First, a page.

As ride-sharing apps have decimated the taxi industry over the last few years, Uber has consistently presented itself as being good for drivers. It has released absurdly overinflated estimates of average driver compensation. In 2013, the Wall Street Journal reported that “a typical Uber driver takes in more than $100,000 a year in gross sales” based on figures from the company. The company had to pay a large settlement after it recruited drivers using compensation figures that were flat-out false. In 2015, Princeton economist Alan Kreuger, the former head of Obama’s Council of Economic Advisers, partnered with Uber’s head of research to produce an “analysis of Uber’s driver-partners” with impressive earnings statistics, showing that average drivers earned well above minimum wage, with their compensation significantly exceeding that of taxi drivers. Here’s a chart from the paper:
These statistics were cited as proof Uber improves drivers’ lives. The Economist (who else?) ran the headline “Princeton economist explains why we should all stop worrying and learn to love Uber,” saying that the “ambitious study” had shown that fears of Uber driving down wages were overblown. (The press has credulously parroted Uber’s fabricated statistics since the beginning, with headlines like “Could Uber’s 90k salary disrupt the taxi business?“) The Kreuger and Hall paper’s findings, with a highly accredited economist’s name attached, were a formidable public relations tool for Uber, which has long been fighting allegations that it underpays and exploits its drivers. The numbers proved, though, that if you’re mad at Uber, you should be even madder at the taxi industry, and that Uber is actually improving driver compensation. They also bolstered the pro-“disruption” argument that the taxi industry was little more than a cartel trying to protect the corrupt oligopoly that it had established over time. If Uber drivers earn more than taxi drivers, the arguments against Uber’s erosion of the taxi industry could not possibly be based on legitimate concerns for the financial well-being of those who drive for a living. The more Uber grew, the better it would be for drivers.
But the above chart is almost entirely meaningless. That’s because, as it notes in a small footnote, it doesn’t factor Uber drivers’ expenses (gas, taxes, insurance, repairs, depreciation, or possibly even renting the car itself) into its “earnings” calculations. If one column is “pre-expenses” and the other is “post-expenses,” then what conclusions can anyone possibly draw from this chart? Unless we know what drivers actually ended up with, we don’t know anything of value. I actually think it’s deeply intellectually dishonest for a reputable economist to produce a chart like this. Krueger said he didn’t include expenses in the chart because he didn’t have the data with which to calculate them. But if you don’t have the data, then you can’t make a comparison between Uber compensation and taxi compensation. Instead of declining to answer a question that he didn’t have the answer to, Krueger made a chart that showed an unsupportable claim.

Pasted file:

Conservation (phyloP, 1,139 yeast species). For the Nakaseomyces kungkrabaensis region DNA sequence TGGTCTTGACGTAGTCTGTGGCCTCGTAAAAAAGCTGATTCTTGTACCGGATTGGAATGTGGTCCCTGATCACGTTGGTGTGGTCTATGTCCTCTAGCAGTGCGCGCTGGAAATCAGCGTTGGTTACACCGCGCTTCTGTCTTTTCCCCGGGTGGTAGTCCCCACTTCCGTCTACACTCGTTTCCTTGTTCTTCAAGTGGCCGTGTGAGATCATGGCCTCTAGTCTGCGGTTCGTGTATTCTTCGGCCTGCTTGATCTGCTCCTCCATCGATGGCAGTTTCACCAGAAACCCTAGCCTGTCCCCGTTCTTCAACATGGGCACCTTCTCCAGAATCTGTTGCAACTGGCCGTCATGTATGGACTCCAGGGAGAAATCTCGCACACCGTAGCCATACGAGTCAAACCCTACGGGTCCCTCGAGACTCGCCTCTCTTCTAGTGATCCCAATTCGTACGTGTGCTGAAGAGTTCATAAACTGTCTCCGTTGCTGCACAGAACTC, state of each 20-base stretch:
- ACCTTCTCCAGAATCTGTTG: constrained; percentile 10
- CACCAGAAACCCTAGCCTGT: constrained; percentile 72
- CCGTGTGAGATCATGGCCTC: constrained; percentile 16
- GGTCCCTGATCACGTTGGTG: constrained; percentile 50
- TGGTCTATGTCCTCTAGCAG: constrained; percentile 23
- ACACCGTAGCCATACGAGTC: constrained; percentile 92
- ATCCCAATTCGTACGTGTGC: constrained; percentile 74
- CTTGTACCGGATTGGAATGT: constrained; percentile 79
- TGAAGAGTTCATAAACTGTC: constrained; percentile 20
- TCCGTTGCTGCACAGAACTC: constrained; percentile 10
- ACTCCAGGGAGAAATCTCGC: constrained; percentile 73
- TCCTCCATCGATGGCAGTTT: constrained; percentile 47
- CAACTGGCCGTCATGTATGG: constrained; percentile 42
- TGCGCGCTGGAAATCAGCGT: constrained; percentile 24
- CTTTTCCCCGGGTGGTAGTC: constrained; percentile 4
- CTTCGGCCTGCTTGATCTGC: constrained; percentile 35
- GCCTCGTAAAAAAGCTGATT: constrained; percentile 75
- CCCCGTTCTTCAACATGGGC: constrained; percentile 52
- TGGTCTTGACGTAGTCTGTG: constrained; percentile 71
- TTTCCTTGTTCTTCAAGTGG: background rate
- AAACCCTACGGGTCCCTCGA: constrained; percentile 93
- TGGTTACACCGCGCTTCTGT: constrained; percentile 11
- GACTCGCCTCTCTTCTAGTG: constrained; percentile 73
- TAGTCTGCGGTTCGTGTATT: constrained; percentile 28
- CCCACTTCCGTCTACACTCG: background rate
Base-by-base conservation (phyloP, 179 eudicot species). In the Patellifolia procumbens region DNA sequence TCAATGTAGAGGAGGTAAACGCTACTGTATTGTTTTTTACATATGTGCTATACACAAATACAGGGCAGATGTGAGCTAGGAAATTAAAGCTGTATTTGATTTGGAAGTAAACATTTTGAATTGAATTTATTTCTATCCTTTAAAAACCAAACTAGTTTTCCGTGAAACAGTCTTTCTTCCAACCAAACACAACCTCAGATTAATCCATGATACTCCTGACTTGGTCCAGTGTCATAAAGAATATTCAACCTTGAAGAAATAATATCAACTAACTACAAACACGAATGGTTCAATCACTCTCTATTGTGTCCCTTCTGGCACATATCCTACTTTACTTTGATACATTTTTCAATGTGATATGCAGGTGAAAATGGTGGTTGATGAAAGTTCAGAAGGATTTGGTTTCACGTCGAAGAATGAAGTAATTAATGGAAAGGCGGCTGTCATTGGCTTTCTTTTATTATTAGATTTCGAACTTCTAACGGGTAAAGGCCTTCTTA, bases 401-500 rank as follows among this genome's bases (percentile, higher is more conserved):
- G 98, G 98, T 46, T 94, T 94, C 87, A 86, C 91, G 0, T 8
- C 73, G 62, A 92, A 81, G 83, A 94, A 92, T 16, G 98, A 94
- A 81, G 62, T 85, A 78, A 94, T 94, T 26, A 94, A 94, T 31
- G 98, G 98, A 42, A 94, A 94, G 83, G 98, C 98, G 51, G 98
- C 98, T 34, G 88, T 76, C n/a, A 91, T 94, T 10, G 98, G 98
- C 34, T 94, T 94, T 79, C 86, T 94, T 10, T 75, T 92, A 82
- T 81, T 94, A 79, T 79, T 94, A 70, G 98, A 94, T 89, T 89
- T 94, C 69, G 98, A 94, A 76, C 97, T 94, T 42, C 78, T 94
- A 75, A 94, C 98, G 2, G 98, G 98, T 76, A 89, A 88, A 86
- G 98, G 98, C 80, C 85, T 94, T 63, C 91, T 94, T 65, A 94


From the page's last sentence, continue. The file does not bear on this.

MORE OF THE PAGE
(This is one reason why serious economists shouldn’t accept money from corporations to produce research about those corporations. The Uber-funded Krueger and Hall study was almost ludicrously propagandistic, from its use of “driver-partners” to its constant touting of “flexibility.” Look at this quote: “When asked directly in [Question 38], ‘If both were available to you, at this point in your life, would you rather have a steady 9-to-5 job with some benefits and a set salary or a job where you choose your own schedule and be your own boss?’ 73 percent chose the latter.” Talk about a biased question: do you want to be your own boss or do you want to have things “set” for you with “some” benefits? Shockingly, 73 percent of people would rather not have bosses!)
When you try to produce a real comparison of what Uber drivers make compared to what taxi drivers make (as opposed to a fabricated and nonsensical comparison), the situation becomes much, much murkier. Krueger and Hall were criticized for presenting such a misleading statistic, and two years later they updated their paper to include estimates of the effect of expenses on what Uber drivers actually take home. In the new version, they came to the much less impressive conclusion that “taking expenses into account, the average Uber driver-partner is likely to earn at least as much per hour, and probably more, than the average taxi driver and chauffeur.” (Emphasis added.) Even with this estimate, for part-time drivers they “disregard fixed costs, assuming that drivers are using a car they already owned which would have depreciated regardless of driving on the platform.” The expense estimates vary, but can be almost $6.50 per hour for a full-time driver of a large sedan or SUV. (In the original paper, the authors wrote that unless driver expenses ended up being “more than $6 per hour,” their central conclusion would still hold, implying that this was very unlikely.)
There are other factors that may make it still harder to come up with a useful comparison. Taxi drivers may, thanks to a greater reliance on cash tips, have a lot more income that goes unreported and would make the official estimates of their earnings lower than they actually are. At the same time, ride-share drivers can deduct their car expenses from their taxable income at a high per-mile rate, which would mean some fraction of their expenses are recouped on their tax bills (although many almost certainly don’t take all the deductions they’re entitled to).
We don’t really know, then, what an Uber driver makes compared to a taxi driver. There are reasons to believe Uber drivers might do worse on the whole than taxi drivers. A BuzzFeed News investigation, based on Uber’s own internal data from 2016, found that in states with high auto insurance rates like Michigan, expenses for drivers could eat up almost 1/3 of the “earnings” that Uber touts. Detroit Uber drivers ended up taking home about $8.77 on average, not much above the state’s minimum wage at the time of $8.50. (And below Michigan’s current minimum wage of $9.25.) According to BuzzFeed, Uber is not eager to try to figure out what its drivers actually end up with, and “says it doesn’t know how much drivers on its platform actually earn per hour, after expenses.” The company “explicitly discourages employees from comparing [Uber’s] estimates to the minimum wage.” Here‘s an anecdotal account from a taxi driver who previously drove for Uber and Lyft, reporting that his income from ride-share apps was dismal compared to his taxi income. That doesn’t in itself prove anything, but it does mean we shouldn’t allow Uber to treat this as an obviously settled question, and it would be useful to have a better idea of why 96% of Uber drivers quit after less than a year. (Hall and Krueger suggest that this is simply because Uber is used as a “bridge” between jobs, though one wonders why those people even need to find another job if driving is as lucrative as the company says.)